“So I think judgment ought to be suspended at least until we get to the end of 2016,” he said.
In the meantime, Hughes noted that the Centers for Medicare and Medicaid Services’ Innovation Center is working on more than 40 models for improving care delivery in terms of cost and quality, such as accountable care organizations and bundled payments. And although there are more than 260 active ACOs around the country, reports on their effectiveness so far have been mixed.
But one thing is certain. Health care will have a leading role in the 2014 elections.
Ramlet pointed to a poll that shows independent voters evenly spit on which of the major parties they trust more on health care issues. Because of that split, what happens in the months ahead — with exchange enrollment and the perceived value of the health plans, provider experiences, and whether employers drop coverage in favor of pushing employees to exchanges — will be critical.
“There will probably be three big issues,” Ramlet said. “The economy, health care, and the third is open to debate… but health care, you can be sure, will be a major election issue.”
Photos by Keith Mellnick
Tennessee's enrollment numbers in the federal insurance exchange jumped nearly 65 percent between Dec. 28 and Feb. 1, according to the latest report from the Department of Health and Human Services.
By the end of January, 59,705 Tennesseans had enrolled in insurance through the federal marketplace, compared to 36,250 at the end of the 2013. Find the report here.
In the face of criticism from the state Senate’s leading Republican, Gov. Bill Haslam said the key setback in striking a deal expanding Medicaid here is matching up what Tennessee lawmakers will pass and Washington will approve.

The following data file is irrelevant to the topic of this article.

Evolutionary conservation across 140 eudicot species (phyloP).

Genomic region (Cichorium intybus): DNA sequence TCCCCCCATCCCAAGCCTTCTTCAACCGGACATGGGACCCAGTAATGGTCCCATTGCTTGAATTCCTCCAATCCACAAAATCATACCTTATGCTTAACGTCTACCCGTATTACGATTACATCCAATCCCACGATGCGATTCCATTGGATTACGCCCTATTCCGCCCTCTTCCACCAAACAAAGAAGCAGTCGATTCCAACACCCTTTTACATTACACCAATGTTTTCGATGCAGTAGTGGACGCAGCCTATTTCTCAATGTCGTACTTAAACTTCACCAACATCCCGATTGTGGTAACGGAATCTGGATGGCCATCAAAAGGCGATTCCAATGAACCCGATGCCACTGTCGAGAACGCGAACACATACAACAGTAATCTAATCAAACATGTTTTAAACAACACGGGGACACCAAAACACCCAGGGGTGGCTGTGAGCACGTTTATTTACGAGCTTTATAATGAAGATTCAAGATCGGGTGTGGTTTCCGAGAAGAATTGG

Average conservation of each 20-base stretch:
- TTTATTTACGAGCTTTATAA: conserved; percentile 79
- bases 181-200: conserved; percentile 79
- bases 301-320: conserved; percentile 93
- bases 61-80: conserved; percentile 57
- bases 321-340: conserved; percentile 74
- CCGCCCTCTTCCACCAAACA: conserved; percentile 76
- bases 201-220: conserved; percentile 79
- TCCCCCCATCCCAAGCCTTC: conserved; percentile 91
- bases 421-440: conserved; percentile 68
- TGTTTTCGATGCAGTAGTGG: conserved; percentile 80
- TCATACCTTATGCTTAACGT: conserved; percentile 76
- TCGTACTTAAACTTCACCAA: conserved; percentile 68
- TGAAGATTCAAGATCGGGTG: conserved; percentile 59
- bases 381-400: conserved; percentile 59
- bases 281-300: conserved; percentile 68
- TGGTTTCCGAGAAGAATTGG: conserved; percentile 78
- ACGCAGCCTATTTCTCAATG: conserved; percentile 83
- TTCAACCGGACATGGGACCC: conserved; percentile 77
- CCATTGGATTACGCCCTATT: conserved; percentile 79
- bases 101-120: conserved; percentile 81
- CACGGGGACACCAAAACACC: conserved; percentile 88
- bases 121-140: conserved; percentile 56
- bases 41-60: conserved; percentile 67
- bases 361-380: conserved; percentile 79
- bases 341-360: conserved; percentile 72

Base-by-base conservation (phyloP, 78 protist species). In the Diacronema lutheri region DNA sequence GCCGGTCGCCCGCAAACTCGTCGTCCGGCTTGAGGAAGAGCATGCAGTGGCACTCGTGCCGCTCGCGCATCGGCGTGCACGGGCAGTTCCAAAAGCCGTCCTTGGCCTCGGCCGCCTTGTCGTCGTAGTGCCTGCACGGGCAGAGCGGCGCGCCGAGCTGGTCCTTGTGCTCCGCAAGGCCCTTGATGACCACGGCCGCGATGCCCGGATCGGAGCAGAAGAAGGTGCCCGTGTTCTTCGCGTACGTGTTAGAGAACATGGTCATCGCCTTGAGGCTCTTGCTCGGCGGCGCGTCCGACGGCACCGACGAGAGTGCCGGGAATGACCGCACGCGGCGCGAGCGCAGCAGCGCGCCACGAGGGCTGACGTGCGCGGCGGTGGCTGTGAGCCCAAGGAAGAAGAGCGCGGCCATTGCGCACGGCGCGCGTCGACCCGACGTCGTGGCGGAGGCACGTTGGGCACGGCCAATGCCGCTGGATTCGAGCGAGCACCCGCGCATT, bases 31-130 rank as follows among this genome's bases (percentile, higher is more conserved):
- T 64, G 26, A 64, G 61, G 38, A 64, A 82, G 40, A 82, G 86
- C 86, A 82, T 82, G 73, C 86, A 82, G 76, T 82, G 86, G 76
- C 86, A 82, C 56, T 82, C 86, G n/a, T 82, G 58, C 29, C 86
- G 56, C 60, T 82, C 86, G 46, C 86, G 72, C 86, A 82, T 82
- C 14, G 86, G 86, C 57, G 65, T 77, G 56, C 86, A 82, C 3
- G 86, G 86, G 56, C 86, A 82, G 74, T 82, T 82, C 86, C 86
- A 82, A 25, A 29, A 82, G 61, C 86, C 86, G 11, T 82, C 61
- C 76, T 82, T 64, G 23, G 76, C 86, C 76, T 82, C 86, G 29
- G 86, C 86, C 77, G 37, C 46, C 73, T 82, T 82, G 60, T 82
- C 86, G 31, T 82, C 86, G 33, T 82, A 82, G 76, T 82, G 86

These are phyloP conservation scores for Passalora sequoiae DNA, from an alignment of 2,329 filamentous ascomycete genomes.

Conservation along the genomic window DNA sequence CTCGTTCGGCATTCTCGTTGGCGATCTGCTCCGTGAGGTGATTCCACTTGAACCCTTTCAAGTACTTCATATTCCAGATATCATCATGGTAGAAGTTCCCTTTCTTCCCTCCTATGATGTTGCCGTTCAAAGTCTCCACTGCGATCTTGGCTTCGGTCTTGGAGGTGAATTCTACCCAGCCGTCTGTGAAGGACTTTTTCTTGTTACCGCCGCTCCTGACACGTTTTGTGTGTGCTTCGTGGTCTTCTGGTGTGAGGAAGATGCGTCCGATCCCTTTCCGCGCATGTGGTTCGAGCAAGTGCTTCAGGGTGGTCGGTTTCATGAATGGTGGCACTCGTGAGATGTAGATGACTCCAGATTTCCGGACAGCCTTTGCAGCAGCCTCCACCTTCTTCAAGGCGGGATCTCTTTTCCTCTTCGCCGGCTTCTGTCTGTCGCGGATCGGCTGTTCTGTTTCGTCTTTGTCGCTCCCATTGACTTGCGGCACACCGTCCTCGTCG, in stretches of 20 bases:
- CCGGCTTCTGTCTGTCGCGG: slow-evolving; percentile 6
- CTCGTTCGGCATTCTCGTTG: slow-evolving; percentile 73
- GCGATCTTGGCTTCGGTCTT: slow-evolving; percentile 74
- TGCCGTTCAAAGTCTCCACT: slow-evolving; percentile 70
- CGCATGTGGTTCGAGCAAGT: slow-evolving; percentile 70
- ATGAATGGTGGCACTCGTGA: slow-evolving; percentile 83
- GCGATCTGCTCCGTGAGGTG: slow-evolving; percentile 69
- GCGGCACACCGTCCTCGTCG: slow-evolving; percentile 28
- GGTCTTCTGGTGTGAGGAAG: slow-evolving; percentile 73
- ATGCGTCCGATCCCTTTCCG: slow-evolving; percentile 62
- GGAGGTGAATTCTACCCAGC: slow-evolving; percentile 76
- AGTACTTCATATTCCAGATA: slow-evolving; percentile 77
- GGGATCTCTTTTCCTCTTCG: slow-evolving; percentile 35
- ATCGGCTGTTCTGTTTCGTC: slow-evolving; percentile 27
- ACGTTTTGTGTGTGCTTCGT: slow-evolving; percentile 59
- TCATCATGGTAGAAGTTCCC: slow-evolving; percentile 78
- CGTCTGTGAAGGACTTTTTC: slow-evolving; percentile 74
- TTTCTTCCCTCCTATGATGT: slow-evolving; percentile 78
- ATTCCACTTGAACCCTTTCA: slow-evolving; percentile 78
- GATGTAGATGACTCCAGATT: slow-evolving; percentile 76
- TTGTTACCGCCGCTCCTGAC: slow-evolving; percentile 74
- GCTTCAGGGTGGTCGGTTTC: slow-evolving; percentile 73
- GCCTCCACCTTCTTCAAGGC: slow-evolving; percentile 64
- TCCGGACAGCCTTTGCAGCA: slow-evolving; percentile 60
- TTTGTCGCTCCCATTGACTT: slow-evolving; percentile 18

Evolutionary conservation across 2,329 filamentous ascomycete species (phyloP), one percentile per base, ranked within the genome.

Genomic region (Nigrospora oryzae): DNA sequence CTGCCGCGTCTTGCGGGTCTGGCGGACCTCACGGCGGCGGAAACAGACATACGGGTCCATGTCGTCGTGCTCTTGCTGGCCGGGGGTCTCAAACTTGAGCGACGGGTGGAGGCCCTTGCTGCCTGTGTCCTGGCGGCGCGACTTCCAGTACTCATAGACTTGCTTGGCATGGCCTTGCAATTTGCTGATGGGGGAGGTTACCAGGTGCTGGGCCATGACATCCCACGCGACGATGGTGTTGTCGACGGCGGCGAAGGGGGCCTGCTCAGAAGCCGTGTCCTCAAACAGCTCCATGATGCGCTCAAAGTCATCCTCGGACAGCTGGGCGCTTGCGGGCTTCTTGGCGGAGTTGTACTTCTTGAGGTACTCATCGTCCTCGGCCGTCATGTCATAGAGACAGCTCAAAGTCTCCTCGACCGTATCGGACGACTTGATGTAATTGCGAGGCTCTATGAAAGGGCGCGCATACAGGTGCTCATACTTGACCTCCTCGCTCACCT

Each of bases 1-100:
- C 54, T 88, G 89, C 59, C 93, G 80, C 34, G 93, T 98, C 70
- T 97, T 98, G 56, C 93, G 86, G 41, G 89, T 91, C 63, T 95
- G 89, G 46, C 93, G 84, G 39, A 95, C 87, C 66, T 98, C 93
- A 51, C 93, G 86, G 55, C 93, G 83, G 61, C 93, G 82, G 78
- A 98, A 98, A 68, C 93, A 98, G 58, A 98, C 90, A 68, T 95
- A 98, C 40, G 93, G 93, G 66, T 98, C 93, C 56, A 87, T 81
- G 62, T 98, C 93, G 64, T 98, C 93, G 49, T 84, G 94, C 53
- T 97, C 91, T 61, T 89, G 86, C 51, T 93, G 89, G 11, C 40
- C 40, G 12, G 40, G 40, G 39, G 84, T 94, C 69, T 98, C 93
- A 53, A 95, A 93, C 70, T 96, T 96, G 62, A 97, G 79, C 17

“I’m not going to waste their time or our time with a proposal that is either not going to go anywhere in Washington or not going to go anywhere in Legislative Plaza,” Haslam told reporters Wednesday. “We have a very difficult needle to thread here.”
Earlier this week, Lt. Gov. Ron Ramsey said the governor is “wasting his time” trying to pin down a plan to offer healthcare to more low-income people on Tennessee's own terms using federal dollars from the Affordable Care Act. He said problems in Washington implementing the federal healthcare exchanges have convinced him the state should wait about two years before deciding whether to move forward.
In March, Haslam decided to pass up $1.4 billion from the federal government to expand the state's TennCare program to an estimated 180,000 Tennesseans, saying the state can't afford to make the Medicaid program available when Washington begins to phase some of the costs of expansion back to the state. Instead, he said he'd see a unique plan for Tennessee.
When asked by reporters if trying to satisfy both the legislature and Washington in a new plan was “almost an impossible task,” Haslam said “that probably speaks a little to the difficulty, quite frankly.